Artist: Utagawa Toyokuni I (初代歌川豊国)

Print: The New Plum Estate on the Sumida River or Sumidagawa shin-Umeyashiki no zu (隅田川新梅屋敷之図)

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Dates: circa 1820,created
Dimensions: 30.0 in,14.25 in,Overall dimensions
Medium: Japanese color woodblock print

Signed: Toyokuni ga (豊国画)
Publisher: Nishimuraya Yohachi
(Marks 391 - seal 01-008)
Censor's seal: kiwame

Related links: Museum of Fine Arts, Boston - center and right panels only; Metropolitan Museum - left panel only; Edo Tokyo Museum; National Diet Library - commentary on a Hiroshige print of the same site;

Physical description:

There is a Hiroshige print, the Mukojima Hyakkaen, which is another name for this location. The National Diet Library tells us:

A garden created in 1804 when the antiques dealer Sahara Kiku'u gathered ume plum, susuki silver grass and other ancient Japanese trees and plants and built it in the remains of the residence of the Taga Clan, who were vassals of the Shogun. The name means Mukojima garden of all flowers and is said to have been given in the spirit of the quote by the late Edo Period artist Sakai Hoitsu, who said "the ume plum tree is the foremost of all flowers". Originally, 360 ume plum trees were the main feature, so it was called Shinumeyashiki (new Umeyashiki) in comparison to Kameido's Umeyashi. At present it is a garden run by the prefecture and is designated as a national historic relic and scenic spot.


The curatorial records at the Met list their copy of the left panel of this triptych as being by Toyokuni I. The Museum of Fine Arts in Boston, which owns bright and fresh copies of the middle and right panels, panels which display fine colors with a striking pink background, say that these prints were designed by Toyokuni II. While the curatorial files of all major museums need careful scrutiny, frequent updating as new information is uncovered and the correction of past mistakes, we feel that stylistically this triptych in the Lyon Collection is closer to the work of Toyokuni I and a date ranging from 1810 to 1815.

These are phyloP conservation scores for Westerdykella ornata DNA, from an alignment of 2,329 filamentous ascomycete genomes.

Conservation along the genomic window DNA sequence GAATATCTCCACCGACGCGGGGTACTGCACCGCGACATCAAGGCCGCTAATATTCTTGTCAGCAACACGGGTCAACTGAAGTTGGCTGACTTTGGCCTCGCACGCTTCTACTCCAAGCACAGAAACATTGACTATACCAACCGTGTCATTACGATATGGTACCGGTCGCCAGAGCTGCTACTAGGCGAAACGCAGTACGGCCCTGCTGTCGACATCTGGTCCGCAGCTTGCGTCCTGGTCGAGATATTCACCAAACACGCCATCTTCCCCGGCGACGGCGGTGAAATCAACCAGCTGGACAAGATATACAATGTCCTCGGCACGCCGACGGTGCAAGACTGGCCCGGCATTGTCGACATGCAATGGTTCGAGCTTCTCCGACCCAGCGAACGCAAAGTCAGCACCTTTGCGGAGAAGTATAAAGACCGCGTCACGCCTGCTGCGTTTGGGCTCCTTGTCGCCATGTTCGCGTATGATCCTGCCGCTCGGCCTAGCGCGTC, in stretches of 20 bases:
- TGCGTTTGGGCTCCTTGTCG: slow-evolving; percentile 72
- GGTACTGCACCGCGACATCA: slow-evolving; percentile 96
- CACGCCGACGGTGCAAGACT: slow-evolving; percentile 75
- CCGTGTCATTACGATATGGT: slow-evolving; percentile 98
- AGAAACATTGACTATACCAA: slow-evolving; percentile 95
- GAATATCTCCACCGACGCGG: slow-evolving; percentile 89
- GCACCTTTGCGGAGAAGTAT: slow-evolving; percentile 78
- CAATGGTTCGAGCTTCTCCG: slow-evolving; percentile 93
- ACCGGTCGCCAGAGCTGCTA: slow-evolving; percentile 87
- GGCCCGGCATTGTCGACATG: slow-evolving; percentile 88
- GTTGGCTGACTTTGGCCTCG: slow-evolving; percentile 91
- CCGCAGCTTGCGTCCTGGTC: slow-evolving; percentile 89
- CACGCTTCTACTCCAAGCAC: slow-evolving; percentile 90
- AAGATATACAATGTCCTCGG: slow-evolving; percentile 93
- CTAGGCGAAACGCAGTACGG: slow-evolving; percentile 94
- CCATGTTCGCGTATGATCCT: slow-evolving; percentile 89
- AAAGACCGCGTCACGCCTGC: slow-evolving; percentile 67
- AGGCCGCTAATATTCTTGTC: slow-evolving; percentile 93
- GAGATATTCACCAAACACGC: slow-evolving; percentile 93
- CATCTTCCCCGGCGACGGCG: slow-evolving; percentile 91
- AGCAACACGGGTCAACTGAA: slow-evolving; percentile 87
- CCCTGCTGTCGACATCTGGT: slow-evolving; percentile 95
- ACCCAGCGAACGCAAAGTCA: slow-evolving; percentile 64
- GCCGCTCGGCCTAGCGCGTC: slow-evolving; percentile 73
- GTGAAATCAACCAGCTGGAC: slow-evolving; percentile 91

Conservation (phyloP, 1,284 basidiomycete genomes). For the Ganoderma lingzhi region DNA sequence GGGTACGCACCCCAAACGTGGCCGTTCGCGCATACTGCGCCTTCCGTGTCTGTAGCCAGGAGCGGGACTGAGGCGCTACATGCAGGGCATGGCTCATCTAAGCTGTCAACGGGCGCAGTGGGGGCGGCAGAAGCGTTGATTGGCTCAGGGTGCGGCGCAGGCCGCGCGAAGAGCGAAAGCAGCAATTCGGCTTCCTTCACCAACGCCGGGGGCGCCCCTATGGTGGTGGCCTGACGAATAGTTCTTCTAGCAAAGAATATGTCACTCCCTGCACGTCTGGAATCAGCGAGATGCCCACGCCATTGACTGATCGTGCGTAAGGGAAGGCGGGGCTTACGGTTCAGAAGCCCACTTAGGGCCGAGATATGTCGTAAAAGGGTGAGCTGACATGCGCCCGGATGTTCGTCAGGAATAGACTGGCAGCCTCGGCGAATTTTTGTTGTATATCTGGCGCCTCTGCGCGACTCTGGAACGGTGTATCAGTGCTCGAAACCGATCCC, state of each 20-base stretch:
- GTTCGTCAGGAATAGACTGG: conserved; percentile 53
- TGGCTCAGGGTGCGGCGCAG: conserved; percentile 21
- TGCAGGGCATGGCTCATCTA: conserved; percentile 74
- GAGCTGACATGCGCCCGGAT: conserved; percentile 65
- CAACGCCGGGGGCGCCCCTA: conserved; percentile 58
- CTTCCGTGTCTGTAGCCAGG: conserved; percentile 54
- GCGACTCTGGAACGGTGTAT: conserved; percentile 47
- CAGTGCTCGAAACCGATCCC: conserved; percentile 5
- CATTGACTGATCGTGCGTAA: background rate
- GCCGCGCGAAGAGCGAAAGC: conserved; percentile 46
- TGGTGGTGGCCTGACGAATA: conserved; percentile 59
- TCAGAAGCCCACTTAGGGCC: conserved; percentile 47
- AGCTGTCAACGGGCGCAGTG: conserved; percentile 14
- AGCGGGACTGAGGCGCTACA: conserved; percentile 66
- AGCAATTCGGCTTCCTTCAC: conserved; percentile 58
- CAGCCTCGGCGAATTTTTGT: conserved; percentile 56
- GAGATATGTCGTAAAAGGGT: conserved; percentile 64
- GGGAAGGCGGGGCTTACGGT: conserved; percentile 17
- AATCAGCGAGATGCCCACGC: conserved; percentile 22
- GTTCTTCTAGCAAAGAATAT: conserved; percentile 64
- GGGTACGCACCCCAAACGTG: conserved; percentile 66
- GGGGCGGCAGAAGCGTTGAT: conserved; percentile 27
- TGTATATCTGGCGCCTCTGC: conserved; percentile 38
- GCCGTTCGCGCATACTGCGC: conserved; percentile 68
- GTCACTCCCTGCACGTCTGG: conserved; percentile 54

Mukojima Hyakkaen today

"In 1938, in order to preserve the garden for posterity, the owner gave the garden to the City of Tokyo and it was officially opened to the public as a pay-to-view garden in 1939. In 1978, it was designated by the national government as a famous site of historical significance under the terms of the Cultural Assets Preservation Law."

Quoted from: the Tokyo Metropolitan Park Association web site.

There are twenty different varieties of ume at the garden today.(JSV)


Illustrated in color in Ukiyo-e Masterpieces in European Collections 4: Victoria and Albert Museum I, #123.